Beef and Lamb New Zealand is welcoming an increase in enrolments in agricultural courses at Massey and Lincoln universities as a sign that more school leavers are considering careers in the primary sector.
Massey University has had its biggest intake into agricultural courses for at least 25 years, with almost 190 first year students enrolling in the compulsory Plants in Agriculture class.
Lincoln University's Bachelor of Agricultural Science and Diploma in Agriculture programmes both attracted 20 percent more enrolments than last year, and enrolments have doubled for the new Bachelor of Agribusiness and Food Marketing and the Master of Science in Food Innovation programmes.
The lack of graduates going into the sector had been a nagging concern for organisations such as Beef and Lamb, whose chief executive, Scott Champion, says the significant lift in student numbers this year is overdue.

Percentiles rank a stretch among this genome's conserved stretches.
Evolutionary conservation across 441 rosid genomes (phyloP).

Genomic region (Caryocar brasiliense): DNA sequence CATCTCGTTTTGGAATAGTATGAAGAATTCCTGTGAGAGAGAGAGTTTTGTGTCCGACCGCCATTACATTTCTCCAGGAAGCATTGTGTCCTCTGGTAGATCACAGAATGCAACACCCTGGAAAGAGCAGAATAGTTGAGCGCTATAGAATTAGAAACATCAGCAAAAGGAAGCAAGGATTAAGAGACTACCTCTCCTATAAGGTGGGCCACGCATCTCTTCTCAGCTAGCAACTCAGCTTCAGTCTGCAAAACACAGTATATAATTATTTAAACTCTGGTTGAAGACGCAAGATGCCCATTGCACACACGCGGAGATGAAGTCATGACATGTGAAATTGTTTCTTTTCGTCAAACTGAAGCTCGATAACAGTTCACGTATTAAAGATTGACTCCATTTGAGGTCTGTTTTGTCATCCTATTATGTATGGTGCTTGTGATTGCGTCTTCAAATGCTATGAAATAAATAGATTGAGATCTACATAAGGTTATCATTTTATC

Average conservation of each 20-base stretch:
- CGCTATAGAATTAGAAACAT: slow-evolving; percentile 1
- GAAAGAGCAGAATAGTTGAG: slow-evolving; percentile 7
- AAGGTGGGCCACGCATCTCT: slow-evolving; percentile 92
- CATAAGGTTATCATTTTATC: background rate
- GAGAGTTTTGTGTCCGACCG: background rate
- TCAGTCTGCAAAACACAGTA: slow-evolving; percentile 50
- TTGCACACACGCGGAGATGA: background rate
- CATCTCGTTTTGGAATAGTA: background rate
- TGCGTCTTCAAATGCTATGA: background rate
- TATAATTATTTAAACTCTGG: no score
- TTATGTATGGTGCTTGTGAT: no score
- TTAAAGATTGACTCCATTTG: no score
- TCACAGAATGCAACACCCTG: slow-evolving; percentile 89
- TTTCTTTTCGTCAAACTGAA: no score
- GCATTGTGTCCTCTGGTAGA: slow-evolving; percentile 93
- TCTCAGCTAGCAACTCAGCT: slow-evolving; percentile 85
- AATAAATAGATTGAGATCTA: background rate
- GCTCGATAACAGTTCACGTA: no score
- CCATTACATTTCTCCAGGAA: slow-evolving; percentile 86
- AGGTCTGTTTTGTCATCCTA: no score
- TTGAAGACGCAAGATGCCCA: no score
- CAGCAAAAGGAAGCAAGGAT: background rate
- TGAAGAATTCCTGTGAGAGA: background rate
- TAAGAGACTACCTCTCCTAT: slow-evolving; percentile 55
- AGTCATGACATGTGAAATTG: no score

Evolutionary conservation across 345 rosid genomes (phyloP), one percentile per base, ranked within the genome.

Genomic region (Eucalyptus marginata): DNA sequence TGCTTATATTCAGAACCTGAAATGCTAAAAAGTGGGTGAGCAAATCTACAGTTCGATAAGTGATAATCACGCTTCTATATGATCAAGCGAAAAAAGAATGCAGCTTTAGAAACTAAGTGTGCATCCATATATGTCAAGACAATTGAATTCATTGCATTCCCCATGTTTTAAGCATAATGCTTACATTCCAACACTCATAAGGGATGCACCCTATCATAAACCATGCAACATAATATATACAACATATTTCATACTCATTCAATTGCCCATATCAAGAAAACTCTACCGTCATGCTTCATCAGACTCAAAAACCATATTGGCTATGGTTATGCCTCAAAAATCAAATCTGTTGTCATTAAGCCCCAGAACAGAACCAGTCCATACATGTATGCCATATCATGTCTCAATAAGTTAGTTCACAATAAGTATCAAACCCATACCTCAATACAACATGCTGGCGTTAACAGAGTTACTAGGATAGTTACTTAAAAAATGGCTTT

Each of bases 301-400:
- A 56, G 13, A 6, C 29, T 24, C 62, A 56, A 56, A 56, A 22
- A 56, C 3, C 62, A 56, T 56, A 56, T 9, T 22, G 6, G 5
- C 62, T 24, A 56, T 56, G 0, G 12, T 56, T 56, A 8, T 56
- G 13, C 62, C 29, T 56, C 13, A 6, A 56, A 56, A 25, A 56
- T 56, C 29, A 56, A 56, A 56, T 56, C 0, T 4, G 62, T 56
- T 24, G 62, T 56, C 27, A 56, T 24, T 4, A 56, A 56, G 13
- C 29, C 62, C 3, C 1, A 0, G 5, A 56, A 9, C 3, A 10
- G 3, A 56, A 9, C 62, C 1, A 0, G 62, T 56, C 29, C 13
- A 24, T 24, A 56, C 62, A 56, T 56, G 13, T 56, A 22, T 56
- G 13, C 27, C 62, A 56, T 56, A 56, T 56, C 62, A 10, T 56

"The 'People Powered' report that the Ministry for Primary Industries, DairyNZ and us, amongst others, put together last year does point to this pretty significant gap in the skills that are needed and the number of people that are needed (an extra 50,000 by 2025) and we've all been trying to get increased numbers into all different sorts of tertiary education in agriculture and related things.
"It's starting to feel as though that's built momentum and there's a bit better understanding as to what the options are within the broader agricultral sector, so this is really good news from our point of view. "
Although he acknowledged that one point of data did not make a trend, he said there were signs of growing engagement in secondary school programmes.
"We run one jointly with Dairy NZ and Young Farmers called 'Get Ahead'. We're starting to get a sense from that that some of the understanding from students and also teachers is lifting around the on-farm opportunities in agriculture as well as the broader opportunities in the service sector."
Dr Champion says Beef and Lamb is promoting agriculture as a career by providing scholarships for about 20 students a year. It also gathers students together each year to help them build networks among themselves and with primary industry organisations.